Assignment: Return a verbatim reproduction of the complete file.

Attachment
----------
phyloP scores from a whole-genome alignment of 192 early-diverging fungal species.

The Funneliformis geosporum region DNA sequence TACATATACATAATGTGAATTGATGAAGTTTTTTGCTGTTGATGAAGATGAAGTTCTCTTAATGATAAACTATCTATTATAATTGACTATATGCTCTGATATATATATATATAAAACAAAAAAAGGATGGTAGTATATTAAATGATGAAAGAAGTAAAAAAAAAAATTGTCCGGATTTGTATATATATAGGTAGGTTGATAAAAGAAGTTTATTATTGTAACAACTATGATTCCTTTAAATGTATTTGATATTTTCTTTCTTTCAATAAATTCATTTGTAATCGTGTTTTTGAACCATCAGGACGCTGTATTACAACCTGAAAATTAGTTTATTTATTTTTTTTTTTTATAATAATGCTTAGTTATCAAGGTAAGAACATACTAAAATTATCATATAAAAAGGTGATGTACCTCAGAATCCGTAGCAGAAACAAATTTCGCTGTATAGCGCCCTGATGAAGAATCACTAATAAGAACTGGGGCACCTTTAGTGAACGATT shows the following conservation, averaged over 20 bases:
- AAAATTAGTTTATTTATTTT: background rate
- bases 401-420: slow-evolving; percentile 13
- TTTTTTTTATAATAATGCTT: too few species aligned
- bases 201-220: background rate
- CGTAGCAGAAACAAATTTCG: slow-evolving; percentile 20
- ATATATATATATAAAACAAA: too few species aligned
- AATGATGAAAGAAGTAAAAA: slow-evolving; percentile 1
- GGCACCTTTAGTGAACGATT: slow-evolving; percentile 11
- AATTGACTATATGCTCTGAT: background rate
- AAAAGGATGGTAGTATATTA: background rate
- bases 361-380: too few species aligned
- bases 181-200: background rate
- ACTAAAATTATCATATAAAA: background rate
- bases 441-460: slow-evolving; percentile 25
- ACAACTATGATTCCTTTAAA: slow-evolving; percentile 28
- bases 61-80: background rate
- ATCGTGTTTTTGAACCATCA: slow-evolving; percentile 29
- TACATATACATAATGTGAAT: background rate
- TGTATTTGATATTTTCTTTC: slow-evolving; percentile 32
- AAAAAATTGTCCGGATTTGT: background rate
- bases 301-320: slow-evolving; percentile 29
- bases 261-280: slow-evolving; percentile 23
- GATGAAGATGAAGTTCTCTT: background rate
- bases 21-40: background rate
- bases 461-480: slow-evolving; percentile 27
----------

phyloP scores from a whole-genome alignment of 192 early-diverging fungal species.

The Funneliformis geosporum region DNA sequence TACATATACATAATGTGAATTGATGAAGTTTTTTGCTGTTGATGAAGATGAAGTTCTCTTAATGATAAACTATCTATTATAATTGACTATATGCTCTGATATATATATATATAAAACAAAAAAAGGATGGTAGTATATTAAATGATGAAAGAAGTAAAAAAAAAAATTGTCCGGATTTGTATATATATAGGTAGGTTGATAAAAGAAGTTTATTATTGTAACAACTATGATTCCTTTAAATGTATTTGATATTTTCTTTCTTTCAATAAATTCATTTGTAATCGTGTTTTTGAACCATCAGGACGCTGTATTACAACCTGAAAATTAGTTTATTTATTTTTTTTTTTTATAATAATGCTTAGTTATCAAGGTAAGAACATACTAAAATTATCATATAAAAAGGTGATGTACCTCAGAATCCGTAGCAGAAACAAATTTCGCTGTATAGCGCCCTGATGAAGAATCACTAATAAGAACTGGGGCACCTTTAGTGAACGATT shows the following conservation, averaged over 20 bases:
- AAAATTAGTTTATTTATTTT: background rate
- bases 401-420: slow-evolving; percentile 13
- TTTTTTTTATAATAATGCTT: too few species aligned
- bases 201-220: background rate
- CGTAGCAGAAACAAATTTCG: slow-evolving; percentile 20
- ATATATATATATAAAACAAA: too few species aligned
- AATGATGAAAGAAGTAAAAA: slow-evolving; percentile 1
- GGCACCTTTAGTGAACGATT: slow-evolving; percentile 11
- AATTGACTATATGCTCTGAT: background rate
- AAAAGGATGGTAGTATATTA: background rate
- bases 361-380: too few species aligned
- bases 181-200: background rate
- ACTAAAATTATCATATAAAA: background rate
- bases 441-460: slow-evolving; percentile 25
- ACAACTATGATTCCTTTAAA: slow-evolving; percentile 28
- bases 61-80: background rate
- ATCGTGTTTTTGAACCATCA: slow-evolving; percentile 29
- TACATATACATAATGTGAAT: background rate
- TGTATTTGATATTTTCTTTC: slow-evolving; percentile 32
- AAAAAATTGTCCGGATTTGT: background rate
- bases 301-320: slow-evolving; percentile 29
- bases 261-280: slow-evolving; percentile 23
- GATGAAGATGAAGTTCTCTT: background rate
- bases 21-40: background rate
- bases 461-480: slow-evolving; percentile 27